The second round of the Afghanistan-Pakistan Bilateral Dialogue, jointly conducted by the Regional Peace Institute (RPI) and the Royal Danish Defence College (RDDC) was held in Islamabad on September 12-13.
The track was initiated last May with its first round in Kabul amidst heightened tensions between the two neighbouring countries.
Afghanistan was represented at the dialogue by an illustrious delegation comprising Sayed Hamed Gailani, National Islamic Front of Afghanistan (NIFA), Mirwais Yasini, Dr. Farouq Azam, Chairman, Movement for Peaceful Transformation of Afghanistan, Dr. Anwarulhaq Ahady, President, The New National Front of Afghanistan, Dr. Ghairat Baheer, Chairman, Political Committee, Hizb e Islami, Afghanistan, Sayed Ishaq Gailani, Mr. Nasir Ahmad Haidarzai, International Organization for Migration (IOM), Mr. Mozammil Shinwari, Former Deputy Minister of Commerce and Industries, Shahmahmood Miakhel, Country Director, United States Institute of Peace (USIP), Ziaulhaq Amarkhil, Chairman, National Stability Society (NSS) and Halimullah Kousary, Centre for Conflict and Peace Studies (CAPS).
Pakistan was represented by Senator Afrasiab Khattak, Ambassador Riaz Mohammad Khan, Ambassador Ayaz Wazir, Ambassador Mohammad Sadiq, Ambassador Ashraf Jehangir Qazi, Ambassador Fauzia Nasreen, Ambassador Saeed Khalid, Lt. Gen. (R) Ghulam Mustafa, Tariq Khosa, Dr. Faisal Bari, Brig. (R) Asad Munir, Murtaza Solangi, Dr. Vaqar Ahmad and Javed Hasan Aly.
The issues separating the two countries are as simple or as complex as one would be inclined to making them. In actual effect, these are simpler than most may like to believe. The stalemate usually emanates from a surfeit of bloated egos clashing across tin roofs, thus creating an unbearable crescendo of noise which signifies nothing except an unwillingness to make a move to less noisy places.
The principal take-away markers from the dialogue encompass the following:
- The war in Afghanistan has no winners and negotiations provide the only way forward.
- There is a need for an immediate cessation of hostilities.
- Now seems to be the best time for initiating negotiations.
- The peace talks should be Afghan-led and Afghan-owned and held with or without mediators/facilitators inside Afghanistan.
- All stakeholders should be on board. No division within either side’s ranks.
Some delegates expected that there could be further short-term escalation with peace talks following inevitably thereafter.
It was also agreed that peace will come only when there is mutual acceptance of a strategic stalemate and the parties are seriously looking for plausible alternatives – peace talks being the top option on the list.
Pakistan’s role in initiating the peace dialogue was discussed in great detail. It was generally agreed that its capacity to deliver the Taliban has been vastly overstated. In fact, no one country has the ability to do so. Consequently, it has to be a combined effort by all countries which are interested in the advent of peace in the region.
It was also stressed that both Pakistan and Afghanistan needed to clean up their houses and devise coherent and sustainable policies in dealing with a myriad challenges they face. That implied cohesion within all echelons of the respective governments in the two countries.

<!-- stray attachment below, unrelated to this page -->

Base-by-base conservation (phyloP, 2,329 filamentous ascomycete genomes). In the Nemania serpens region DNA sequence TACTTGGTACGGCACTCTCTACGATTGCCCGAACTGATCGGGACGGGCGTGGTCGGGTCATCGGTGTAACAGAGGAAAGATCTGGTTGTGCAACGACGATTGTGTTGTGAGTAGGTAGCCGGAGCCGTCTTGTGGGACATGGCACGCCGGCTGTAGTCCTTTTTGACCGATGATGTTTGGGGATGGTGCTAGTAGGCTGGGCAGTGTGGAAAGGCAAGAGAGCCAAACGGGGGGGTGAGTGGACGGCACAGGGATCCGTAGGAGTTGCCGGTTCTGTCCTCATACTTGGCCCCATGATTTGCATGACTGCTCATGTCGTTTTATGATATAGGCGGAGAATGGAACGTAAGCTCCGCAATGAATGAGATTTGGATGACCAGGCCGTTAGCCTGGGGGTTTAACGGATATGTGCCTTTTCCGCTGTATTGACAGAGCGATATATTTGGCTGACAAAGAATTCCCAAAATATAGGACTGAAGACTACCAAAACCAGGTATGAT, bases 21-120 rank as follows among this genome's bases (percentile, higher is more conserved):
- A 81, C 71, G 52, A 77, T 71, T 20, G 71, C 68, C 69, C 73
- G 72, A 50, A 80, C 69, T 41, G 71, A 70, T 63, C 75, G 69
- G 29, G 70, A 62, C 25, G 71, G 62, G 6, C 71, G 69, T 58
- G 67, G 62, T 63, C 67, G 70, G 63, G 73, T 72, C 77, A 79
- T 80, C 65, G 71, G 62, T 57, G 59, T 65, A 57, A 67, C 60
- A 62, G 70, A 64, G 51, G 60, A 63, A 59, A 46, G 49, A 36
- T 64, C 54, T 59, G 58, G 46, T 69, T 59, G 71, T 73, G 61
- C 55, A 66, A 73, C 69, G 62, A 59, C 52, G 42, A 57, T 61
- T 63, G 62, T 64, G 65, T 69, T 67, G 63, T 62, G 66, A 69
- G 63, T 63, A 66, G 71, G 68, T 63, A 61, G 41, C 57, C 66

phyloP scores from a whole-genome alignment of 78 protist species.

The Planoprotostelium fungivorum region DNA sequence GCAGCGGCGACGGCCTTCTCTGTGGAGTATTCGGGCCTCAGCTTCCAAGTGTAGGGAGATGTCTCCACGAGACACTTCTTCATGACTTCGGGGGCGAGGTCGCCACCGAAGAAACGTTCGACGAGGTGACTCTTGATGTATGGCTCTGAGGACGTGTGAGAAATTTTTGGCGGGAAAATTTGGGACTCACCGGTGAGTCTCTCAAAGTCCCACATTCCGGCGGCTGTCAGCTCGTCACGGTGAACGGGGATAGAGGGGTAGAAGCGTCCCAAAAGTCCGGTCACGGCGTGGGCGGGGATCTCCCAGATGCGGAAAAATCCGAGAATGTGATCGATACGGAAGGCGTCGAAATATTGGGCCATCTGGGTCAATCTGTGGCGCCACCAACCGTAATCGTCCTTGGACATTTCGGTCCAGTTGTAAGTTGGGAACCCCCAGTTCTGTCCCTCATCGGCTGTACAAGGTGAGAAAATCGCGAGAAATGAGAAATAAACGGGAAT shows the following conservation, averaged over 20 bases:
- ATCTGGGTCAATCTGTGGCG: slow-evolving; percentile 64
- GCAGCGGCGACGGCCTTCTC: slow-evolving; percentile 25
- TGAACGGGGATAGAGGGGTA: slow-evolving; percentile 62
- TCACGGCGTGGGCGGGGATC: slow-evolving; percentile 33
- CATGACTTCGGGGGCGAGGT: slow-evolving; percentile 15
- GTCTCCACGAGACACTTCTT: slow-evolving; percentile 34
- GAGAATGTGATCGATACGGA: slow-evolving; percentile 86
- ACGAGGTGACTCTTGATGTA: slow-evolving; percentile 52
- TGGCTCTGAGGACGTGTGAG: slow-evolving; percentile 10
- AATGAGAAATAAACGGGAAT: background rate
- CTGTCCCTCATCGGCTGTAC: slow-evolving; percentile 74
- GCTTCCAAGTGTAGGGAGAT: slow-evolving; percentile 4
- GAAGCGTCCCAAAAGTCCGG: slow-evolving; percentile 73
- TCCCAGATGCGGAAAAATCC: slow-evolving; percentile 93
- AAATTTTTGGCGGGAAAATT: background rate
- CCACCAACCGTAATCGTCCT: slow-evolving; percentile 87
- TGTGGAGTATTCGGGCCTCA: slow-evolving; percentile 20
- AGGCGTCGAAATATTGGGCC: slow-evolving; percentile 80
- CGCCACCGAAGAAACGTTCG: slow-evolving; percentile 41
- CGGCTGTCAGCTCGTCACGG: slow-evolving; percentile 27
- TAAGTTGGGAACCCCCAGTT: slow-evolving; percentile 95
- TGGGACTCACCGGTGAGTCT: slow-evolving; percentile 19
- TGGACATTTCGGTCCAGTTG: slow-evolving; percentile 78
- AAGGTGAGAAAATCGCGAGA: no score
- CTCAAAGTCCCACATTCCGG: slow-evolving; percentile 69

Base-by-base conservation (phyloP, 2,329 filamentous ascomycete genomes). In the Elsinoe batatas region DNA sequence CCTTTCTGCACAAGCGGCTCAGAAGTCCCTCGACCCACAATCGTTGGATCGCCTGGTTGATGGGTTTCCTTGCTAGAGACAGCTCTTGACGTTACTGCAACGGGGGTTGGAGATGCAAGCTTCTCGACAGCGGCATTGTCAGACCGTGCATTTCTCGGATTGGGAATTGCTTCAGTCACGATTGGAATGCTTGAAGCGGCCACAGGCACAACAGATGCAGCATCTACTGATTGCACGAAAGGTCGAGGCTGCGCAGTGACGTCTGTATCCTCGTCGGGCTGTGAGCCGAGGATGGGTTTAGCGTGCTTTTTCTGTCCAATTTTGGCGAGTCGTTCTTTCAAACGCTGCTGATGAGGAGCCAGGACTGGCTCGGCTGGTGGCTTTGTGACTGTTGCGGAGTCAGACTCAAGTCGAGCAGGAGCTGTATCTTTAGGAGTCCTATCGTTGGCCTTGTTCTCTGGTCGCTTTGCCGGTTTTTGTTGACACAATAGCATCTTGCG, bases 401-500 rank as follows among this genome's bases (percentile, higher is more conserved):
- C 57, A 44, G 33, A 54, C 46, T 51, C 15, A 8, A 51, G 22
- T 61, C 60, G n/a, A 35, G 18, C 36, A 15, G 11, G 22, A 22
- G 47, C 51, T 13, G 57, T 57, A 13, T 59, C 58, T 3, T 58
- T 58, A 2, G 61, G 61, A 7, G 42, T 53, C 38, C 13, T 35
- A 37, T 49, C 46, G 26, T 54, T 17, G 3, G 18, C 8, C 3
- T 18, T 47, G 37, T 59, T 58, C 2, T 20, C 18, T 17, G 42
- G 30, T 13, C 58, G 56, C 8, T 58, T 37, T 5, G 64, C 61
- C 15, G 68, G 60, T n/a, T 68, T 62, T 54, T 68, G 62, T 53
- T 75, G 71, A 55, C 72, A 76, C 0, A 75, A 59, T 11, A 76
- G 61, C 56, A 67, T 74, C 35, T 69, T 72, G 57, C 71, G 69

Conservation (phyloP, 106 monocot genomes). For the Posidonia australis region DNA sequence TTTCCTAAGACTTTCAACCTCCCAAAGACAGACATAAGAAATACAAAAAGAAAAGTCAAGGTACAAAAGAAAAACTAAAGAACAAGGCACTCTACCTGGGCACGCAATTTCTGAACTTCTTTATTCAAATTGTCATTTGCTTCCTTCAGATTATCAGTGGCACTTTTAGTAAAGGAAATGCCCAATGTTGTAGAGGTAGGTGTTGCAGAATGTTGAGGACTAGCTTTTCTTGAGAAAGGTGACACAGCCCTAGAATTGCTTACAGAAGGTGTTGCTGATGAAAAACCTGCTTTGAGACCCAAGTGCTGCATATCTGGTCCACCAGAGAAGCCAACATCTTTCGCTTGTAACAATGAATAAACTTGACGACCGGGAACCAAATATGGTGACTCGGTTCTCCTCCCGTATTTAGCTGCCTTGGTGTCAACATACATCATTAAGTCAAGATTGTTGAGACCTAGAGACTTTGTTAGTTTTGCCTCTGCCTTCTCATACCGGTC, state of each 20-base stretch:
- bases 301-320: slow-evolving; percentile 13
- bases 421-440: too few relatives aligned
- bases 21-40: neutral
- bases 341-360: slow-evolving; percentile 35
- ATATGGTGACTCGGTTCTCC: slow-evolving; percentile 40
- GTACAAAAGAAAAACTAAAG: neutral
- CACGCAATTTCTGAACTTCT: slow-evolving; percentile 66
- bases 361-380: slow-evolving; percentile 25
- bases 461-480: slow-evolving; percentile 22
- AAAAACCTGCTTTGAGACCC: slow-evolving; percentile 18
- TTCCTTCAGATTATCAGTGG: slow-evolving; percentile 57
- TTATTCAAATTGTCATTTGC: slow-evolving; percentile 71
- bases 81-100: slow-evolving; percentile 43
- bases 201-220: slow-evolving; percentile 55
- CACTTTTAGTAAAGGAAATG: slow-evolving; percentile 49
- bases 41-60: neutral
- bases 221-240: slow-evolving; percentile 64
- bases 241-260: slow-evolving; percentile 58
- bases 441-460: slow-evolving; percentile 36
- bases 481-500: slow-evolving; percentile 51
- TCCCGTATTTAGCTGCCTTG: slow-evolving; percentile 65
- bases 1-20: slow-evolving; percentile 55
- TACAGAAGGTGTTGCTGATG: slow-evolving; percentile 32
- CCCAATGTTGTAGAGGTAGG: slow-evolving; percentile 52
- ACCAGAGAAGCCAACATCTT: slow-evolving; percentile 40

The role of the emerging players in the region, most notably China, Russia and Iran, also came under discussion. It was generally agreed that China could be a key constituent in facilitating the peace process because of its growing economic and political clout.
US’s strategic fatigue and its consequent inability/unwillingness to lead the way to peace was a subject of debate. A regional approach emerged as a preferred option for achieving the desired objectives.
In the context of the two combative neighbours, maximum stress was laid on developing a bilateral mindset and mechanism to address and resolve the disagreements. Remaining stuck in the past left little space to move forward and there was a need to build trust by encouraging small initiatives at multiple levels rather than waiting for the big breakthrough.
Discouraging the use of their space against the other country was a recurrent theme at the conference and it was agreed that this should be ensured. The Afghan delegates strongly dispelled the impression that their country was, in any manner, a party to the attempts to isolate Pakistan. They went on to reassure that Afghanistan’s close ties with India should not be a deterrent to good relations with Pakistan.
Afghan Ambassador Hazrat Omar Zakhilwal was forthright in stating that both countries have contributed to the existent state of relations and both countries needed to rectify it.
He went on to say that peace in Pakistan was dependent on peace in Afghanistan and vice versa. Instead of depending on other countries’ help, Afghanistan and Pakistan needed to formulate a sustainable bilateral mechanism to facilitate good neighbourliness. He strongly underlined that people in the two countries desired peace.
He also said that steps should not be taken that would inconvenience the two people, thus causing further misunderstandings.
This, by and large, is the entire palate of problems and possible prognoses. The ruling elites across the divide have been aware of it. Why is it then that the two countries have not been able to move on the path to reconciliation and cooperation? Is it that some institutions in both Afghanistan and Pakistan are actually hampering the growth of relations as was opined by some at the conference?
The need is for the two governments to deal with the malaise within their ranks to pave the way for initiating productive bilateral engagement. That may be the only course to salvation for Afghanistan and Pakistan.